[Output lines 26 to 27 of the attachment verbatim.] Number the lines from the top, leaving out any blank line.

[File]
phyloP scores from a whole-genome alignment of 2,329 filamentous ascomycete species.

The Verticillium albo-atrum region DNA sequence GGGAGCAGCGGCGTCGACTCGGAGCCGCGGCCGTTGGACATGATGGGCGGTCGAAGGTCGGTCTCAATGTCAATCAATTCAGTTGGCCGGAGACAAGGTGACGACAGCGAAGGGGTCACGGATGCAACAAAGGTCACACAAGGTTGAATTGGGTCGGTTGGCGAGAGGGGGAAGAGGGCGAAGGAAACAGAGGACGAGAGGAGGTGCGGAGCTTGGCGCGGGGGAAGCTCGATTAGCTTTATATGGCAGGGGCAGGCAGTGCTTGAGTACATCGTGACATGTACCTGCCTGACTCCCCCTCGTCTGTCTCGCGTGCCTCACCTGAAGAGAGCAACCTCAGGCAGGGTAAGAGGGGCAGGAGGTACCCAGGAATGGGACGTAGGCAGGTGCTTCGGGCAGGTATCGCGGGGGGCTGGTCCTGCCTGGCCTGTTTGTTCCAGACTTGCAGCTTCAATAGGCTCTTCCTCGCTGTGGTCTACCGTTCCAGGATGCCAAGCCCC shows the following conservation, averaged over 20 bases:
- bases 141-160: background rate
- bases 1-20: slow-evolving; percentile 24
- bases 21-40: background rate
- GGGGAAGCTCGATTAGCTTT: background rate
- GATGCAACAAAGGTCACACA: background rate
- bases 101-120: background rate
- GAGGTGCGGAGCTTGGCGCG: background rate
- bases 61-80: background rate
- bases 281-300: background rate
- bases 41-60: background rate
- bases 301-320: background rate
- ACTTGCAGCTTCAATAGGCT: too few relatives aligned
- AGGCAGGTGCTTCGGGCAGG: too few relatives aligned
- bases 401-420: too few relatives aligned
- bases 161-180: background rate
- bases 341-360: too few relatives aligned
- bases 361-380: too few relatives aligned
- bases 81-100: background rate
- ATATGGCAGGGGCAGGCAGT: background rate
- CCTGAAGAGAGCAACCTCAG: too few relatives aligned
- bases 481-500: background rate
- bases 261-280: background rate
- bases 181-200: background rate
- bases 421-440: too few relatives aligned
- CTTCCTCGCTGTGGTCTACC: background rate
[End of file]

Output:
- bases 421-440: too few relatives aligned
- CTTCCTCGCTGTGGTCTACC: background rate